I’m sure everyone reading this is familiar with this strange and twisted Faustian tale, that could only come from the mind of the man who gave us Basket Case (1982), writer/director Frank Henenlotter. If you haven’t, then I’m not sure what cave you’ve been living in for the last 30 years, but you need to pick it up now and watch it. It will change your life. Okay..maybe not change it, but definitely put a lot more entertainment in it. And there is even a message in there too! I mean, how can you have a tale about a parasitic creature, that looks like a cross between a turd and a deformed penis, that gets you hooked on a hallucinogenic drug that it emits, if only to keep you in control. Sure, there is a huge drug/addiction parable here, as well as the old fable of selling soul to a devil, but as crazy as it sounds, Henenlotter actually created a very well thought out story and it works quite well. The characters feel like real people, giving the dark and funny story more of an edge than most would probably take it as, about a much too common plague that still exists today. Sure, maybe not played out like it is here, but then it wouldn’t be as fun to watch, would it?
Being my first time at Texas Frightmare, I wasn’t sure what to expect. This was their 12th year, so they must be doing something right. There were a few things that I noticed over the two days we were there that could have been handled a little better, such as organizing the lines for the celebrities and for the Q&A’s a little better, but those were minor complaints. It really was run pretty smoothly, not to mention everyone being extremely friendly. And that, my convention friends, really is the key to a good show, having a well informed staff who is very friendly and are glad you came out to spend the weekend with them. This was also my first convention in a few years that I was attending as a fan, not as a dealer and it was a strange feeling. On one hand it was nice not to have to worry about what time it was, making sure the booth was set up, and being down in the dealer room before the show opened. But on the other…I have to say I was bored about halfway through Saturday. But let’s not jump ahead.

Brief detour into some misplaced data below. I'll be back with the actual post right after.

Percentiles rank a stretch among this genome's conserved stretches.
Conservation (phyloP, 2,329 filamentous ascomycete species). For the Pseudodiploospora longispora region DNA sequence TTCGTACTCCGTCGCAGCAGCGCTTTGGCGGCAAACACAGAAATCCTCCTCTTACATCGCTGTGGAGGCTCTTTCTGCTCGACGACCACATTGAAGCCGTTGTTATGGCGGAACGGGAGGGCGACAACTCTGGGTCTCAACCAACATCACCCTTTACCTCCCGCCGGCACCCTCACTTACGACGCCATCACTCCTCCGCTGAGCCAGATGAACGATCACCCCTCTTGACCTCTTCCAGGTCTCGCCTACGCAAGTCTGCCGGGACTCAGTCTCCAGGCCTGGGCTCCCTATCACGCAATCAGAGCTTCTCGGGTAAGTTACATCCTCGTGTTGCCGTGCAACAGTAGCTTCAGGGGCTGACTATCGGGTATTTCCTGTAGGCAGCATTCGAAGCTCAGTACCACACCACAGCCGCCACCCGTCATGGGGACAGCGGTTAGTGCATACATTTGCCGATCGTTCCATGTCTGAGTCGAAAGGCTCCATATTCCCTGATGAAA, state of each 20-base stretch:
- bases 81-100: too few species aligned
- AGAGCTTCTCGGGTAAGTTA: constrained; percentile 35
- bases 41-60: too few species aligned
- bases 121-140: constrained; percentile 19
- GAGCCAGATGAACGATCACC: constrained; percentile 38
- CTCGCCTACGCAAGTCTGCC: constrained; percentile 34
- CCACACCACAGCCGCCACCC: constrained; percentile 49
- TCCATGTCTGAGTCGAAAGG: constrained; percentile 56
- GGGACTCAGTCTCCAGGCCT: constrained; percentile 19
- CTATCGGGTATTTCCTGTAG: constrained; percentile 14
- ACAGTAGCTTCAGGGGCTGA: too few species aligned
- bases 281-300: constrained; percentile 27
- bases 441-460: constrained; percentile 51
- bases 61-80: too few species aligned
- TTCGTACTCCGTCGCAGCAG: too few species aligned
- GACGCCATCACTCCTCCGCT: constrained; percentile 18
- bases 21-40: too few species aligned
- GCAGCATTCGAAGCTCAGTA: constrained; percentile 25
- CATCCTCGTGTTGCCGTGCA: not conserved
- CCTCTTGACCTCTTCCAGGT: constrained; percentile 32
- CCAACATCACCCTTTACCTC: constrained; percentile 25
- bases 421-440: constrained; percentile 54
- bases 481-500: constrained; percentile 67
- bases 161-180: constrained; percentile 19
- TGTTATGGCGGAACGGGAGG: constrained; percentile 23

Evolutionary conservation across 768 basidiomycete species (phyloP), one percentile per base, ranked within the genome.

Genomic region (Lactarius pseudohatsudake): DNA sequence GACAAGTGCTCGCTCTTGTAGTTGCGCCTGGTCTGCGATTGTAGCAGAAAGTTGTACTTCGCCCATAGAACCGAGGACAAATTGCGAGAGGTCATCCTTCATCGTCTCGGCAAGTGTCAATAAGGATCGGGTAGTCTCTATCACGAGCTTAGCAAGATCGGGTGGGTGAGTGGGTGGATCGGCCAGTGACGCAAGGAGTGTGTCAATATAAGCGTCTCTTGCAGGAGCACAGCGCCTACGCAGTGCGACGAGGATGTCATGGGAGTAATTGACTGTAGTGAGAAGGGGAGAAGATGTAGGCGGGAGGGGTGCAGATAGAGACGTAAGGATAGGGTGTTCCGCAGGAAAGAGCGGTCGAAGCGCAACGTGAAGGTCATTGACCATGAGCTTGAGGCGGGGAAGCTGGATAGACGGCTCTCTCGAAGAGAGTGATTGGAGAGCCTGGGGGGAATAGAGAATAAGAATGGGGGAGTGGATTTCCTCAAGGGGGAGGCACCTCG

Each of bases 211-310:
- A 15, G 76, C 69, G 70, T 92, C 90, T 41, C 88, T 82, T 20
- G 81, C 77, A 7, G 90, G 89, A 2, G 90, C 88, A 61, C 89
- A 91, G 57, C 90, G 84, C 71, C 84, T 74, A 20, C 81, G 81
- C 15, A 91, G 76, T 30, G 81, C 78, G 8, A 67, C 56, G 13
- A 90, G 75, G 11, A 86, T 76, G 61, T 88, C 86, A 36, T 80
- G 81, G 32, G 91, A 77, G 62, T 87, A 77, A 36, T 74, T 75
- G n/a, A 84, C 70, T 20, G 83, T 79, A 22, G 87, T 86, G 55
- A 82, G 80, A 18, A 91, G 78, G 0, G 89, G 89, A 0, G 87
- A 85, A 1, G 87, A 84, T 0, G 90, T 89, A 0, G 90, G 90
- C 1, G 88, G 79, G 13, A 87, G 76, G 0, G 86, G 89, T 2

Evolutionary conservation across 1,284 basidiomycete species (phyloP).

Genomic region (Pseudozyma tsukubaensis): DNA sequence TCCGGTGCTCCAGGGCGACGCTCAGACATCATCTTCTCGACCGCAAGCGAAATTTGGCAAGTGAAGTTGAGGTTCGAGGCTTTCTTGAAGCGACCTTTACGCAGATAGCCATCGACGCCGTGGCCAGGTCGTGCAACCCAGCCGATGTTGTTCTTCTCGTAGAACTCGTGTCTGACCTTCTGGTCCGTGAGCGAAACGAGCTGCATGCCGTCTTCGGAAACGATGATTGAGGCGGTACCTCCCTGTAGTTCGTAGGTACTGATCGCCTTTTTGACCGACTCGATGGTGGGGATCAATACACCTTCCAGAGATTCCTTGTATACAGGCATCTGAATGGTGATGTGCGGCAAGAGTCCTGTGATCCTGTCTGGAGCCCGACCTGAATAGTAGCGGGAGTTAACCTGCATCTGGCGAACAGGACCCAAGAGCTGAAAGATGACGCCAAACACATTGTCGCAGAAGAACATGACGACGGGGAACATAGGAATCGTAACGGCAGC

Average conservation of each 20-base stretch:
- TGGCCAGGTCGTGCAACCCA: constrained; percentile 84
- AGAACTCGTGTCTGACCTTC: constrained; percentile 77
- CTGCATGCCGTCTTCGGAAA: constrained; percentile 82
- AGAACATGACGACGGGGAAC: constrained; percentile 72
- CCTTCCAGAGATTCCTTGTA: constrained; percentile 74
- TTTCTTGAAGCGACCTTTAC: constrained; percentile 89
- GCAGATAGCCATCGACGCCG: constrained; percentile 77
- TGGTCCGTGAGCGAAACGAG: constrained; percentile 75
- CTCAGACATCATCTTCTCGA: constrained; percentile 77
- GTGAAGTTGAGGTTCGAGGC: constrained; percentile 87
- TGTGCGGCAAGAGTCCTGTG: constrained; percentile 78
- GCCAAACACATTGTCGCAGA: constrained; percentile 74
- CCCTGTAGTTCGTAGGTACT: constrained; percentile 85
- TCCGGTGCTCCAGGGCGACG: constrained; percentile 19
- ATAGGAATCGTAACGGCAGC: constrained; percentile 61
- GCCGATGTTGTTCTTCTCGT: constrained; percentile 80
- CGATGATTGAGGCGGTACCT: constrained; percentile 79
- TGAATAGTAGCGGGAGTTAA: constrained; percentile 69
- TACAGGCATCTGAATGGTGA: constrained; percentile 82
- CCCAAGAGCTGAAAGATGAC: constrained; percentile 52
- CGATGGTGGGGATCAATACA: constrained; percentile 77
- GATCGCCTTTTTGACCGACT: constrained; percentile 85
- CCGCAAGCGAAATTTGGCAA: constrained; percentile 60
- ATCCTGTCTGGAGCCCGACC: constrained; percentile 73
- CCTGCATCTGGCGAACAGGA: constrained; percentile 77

Directed by Don Sharp
Starring George Sanders, Beryl Reid, Nicky Henson, Mary Larkin, Roy Holder, Robert Hardy, Patrick Holt, Denis Gilmore, Ann Michelle, Miles Greenwood, Peter Whitting, Rocky Taylor
The film, also known as The Death Wheelers, is about a biker gang that call themselves The Living Dead, that tools around England causing the usually sort of trouble like forcing cars off the road and just being royal pains. But their leader Tom is getting bored with the normal stuff. In fact, he often thinks of doing something really wild like killing himself. When he learns a little secret from his mother, that if you really believe that you’ll come back when you kill yourself, you will. It’s apparently that simple. Even better though is when you do rise from the grave, you can’t die and seem to be super strong. So he convinces the rest of his gang to follow his lead, in usually interesting ways.
Fans of ’70s British horror films are well aware of the 1973 film Psychomania, also known as The Death Wheelers! Director Don Sharp gives us not just a film about a ruthless gang of bikers, but undead bikers! Sharp gave us a The Kiss of the Vampire (1963), Devil-Ship Pirates (1964), and Rasputin: The Mad Monk (1966) for Hammer Studios, but also gave us two treasures that don’t get enough love, Witchcraft (1964) and Curse of the Fly (1965).